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NEW YORK--Harvard's capital campaign has raised $2.325 billion--three months before its scheduled end and $225 million in excess of the goal the University set for itself more than five years ago. But the University plans to continue fundraising in campaign mode until its slated conclusion on Dec. 31.
Before a gathering of 150 donors and administrators at the Harvard Club of New York, Campaign Chair Robert G. Stone Jr. '45 announced the latest fundraising totals, declaring the drive to raise $2.1 billion over five years "an extraordinary success."
Harvard President Neil L. Rudenstine thanked the Committee on University Resources--the group of donors and campaign volunteers present--for their efforts in helping Harvard to raise an unprecedented amount of money.
"It's a goal greater than any other institution of higher learning in the history of the human race," Rudenstine said.
Every one of Harvard's nine schools has surpassed its individual campaign goal, with the slowest to do so--the Faculty of Arts and Sciences (FAS)--coming up with over $1 billion and outpacing its initial goal by $53 million dollars with months still remaining in the campaign effort.
Despite the success of each individual school, however, several significant areas of the University continue to lag behind the expectations set by Harvard planners when the campaign began.
The University Fund remains $64 million behind its goal of $265 million.
The fund provides the president with discretionary money used for various academic projects, in particular those involving multiple Harvard schools, and for some graduate student aid. Rudenstine has been reluctant to put his own needs on par with those of the rest of the University and has not marketed the fund as heavily as other areas.
"The focus was getting the schools funded first," said Elizabeth "Beppie" C. Huidekoper, vice president for finance. Now that the schools have surpassed their goals, Provost Harvey V. Fineberg '67 and others will pick up the slack.
The University has only raised about $35 million of the $90 million needed to construct the Knafel Center for Government and International Studies--most of which was donated by Sidney R. Knafel '52. FAS is still pushing ahead with construction plans.
Similarly, Harvard has only raised 88 percent of its goal for its libraries, yet the University is proceeding with a $52 million renovation of Widener Library all the same.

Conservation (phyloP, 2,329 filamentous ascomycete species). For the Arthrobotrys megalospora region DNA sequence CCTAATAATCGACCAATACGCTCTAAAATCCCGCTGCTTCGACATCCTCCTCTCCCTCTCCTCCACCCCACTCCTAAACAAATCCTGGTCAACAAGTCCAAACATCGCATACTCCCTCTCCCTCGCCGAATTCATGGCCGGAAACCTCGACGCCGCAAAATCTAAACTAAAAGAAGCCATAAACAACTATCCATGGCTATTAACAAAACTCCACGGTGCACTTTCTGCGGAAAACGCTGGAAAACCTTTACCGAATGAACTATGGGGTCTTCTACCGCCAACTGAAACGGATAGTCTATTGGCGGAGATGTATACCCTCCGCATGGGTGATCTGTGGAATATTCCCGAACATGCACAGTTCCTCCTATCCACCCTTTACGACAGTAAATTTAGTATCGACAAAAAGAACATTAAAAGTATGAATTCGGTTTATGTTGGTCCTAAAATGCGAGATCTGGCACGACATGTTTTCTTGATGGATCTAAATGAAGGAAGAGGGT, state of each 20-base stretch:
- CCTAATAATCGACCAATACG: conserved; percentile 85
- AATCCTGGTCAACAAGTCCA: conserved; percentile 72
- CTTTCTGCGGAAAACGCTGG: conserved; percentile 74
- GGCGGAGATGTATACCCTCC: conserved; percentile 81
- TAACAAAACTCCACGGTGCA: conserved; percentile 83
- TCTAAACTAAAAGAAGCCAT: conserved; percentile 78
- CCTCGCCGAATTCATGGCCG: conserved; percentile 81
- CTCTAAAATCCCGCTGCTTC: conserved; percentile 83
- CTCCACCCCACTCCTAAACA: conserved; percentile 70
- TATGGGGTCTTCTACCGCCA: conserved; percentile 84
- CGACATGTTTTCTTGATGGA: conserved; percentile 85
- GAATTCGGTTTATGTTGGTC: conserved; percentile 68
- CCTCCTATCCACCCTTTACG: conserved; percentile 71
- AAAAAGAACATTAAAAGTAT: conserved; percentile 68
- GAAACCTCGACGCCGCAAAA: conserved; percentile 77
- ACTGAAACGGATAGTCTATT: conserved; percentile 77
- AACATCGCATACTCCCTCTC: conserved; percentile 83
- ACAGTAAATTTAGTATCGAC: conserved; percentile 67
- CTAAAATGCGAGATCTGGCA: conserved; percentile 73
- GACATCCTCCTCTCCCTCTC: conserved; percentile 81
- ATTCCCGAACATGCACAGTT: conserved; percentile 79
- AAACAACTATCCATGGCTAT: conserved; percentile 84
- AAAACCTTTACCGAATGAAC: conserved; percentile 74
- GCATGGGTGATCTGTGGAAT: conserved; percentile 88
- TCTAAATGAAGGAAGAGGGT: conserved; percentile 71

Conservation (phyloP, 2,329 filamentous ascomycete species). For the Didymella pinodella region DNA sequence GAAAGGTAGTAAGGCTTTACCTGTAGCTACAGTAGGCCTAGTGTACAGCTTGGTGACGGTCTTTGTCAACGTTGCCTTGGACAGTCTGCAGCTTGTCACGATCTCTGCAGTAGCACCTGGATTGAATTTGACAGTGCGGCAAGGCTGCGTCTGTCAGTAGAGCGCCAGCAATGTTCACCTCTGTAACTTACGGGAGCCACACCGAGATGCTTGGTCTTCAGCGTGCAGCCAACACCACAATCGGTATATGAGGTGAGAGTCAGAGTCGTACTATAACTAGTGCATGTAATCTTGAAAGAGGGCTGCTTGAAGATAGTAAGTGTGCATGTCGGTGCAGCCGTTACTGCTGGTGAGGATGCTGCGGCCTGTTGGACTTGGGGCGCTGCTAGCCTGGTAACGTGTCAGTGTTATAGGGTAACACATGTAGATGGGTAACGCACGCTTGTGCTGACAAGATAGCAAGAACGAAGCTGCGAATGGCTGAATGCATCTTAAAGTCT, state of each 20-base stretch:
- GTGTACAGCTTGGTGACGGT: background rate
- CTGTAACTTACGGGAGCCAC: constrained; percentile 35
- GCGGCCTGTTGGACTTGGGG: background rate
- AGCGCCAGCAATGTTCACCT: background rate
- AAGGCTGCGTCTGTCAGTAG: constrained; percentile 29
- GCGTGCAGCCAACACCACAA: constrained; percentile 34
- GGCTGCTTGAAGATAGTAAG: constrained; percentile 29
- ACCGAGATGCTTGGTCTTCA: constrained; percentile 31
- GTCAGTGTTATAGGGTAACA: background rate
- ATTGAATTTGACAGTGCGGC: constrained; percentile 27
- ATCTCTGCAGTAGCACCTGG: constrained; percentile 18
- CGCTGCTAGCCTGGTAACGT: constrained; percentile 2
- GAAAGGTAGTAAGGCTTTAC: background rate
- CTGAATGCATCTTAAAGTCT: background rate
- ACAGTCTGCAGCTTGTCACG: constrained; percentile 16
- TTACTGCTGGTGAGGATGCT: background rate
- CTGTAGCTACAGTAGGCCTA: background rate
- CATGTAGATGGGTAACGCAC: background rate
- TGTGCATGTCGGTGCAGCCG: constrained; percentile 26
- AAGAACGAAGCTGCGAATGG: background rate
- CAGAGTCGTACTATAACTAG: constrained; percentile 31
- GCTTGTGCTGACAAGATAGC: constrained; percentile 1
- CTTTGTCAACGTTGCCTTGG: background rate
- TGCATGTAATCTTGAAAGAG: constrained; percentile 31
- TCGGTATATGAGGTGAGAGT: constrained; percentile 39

"People don't seem to give money to libraries," Rudenstine told The Crimson. "Maybe by the end of three years, we'll have raised all the money for it."
Endowed professorships, each costing $3.5 million, are only 66 percent completed. FAS, which seeks 40 new endowed chairs, has only been able to raise funds for 25 of them.
"It is an area where it requires a certain amount of education as to why additional faculty are crucial to the University," said Leah R. McIntosh, director of development planning.
And Harvard's $200 million science initiatives lack the appeal of other campaign projects and have proved difficult to get on track, largely because "people tend to give to people," as William H. Boardman Jr., associate vice president for development, puts it.
The campaign total has nonetheless topped the University's target due to unanticipated success in other areas of the campaign that made up the difference--and unsolicited gifts that were not part of the original wish list.
"You also can [receive gifts] which are marvelous, although not quite directly planned," said FAS Dean Jeremy R. Knowles. For example, Knowles said the Davis family chose to endow the Davis Center for Russian Studies because it was a subject they felt passionate about.
Seventy-five percent of the campaign total has come from gifts of over $1million. The largest gift received--$72 million from John F. Loeb--was one of 40 eight-figure gifts raked in by the University, two more than it expected to raise. More strikingly, Harvard came up with more than 100 extra contributions of between $1 and $5 million, yielding almost all of the surplus fundraising.
Those large gifts, however, came from fewer than 500 donors. The campaign as a whole managed to collect money from 172,000 individuals, most of whom came from Harvard's worldwide alumni pool of 240,000.
"The bar has gone way up," said Campaign Chair Rita E. Hauser, who has contributed about $30 million. "Before this, if someone gave a million, it was considered a huge gift."
The campaign's progress has not been steady over the past five years.
Within the last year or two it shot toward its goal, increasing $300 million in the last six months.
"It takes time to build on momentum," Rudenstine explained.
Some of Harvard's schools, however, have been finished with their individual campaigns for several years.
The Law School--which began before the rest of the University--surpassed its goal of $150 million in 1995.
The School of Public Health received a $20 million boost early in its campaign and managed to reach its goal of $125 million two and a half years ago. It has now raised $180 million. The Countess Albina du Boisrouvray, an honorary campaign co-chair for SPH, gave the $20 million to establish the Francois-Xavier Bagnoud Center for Health and Human Rights.
"We've actively continued fundraising in a campaign mode," said Kristine C. Laping, assistant dean for development at the SPH.
Despite yesterday's announcement, Rudenstine said he hopes to see increases in all areas by December.
"It is a remarkable achievement, and it's not over yet," he said.
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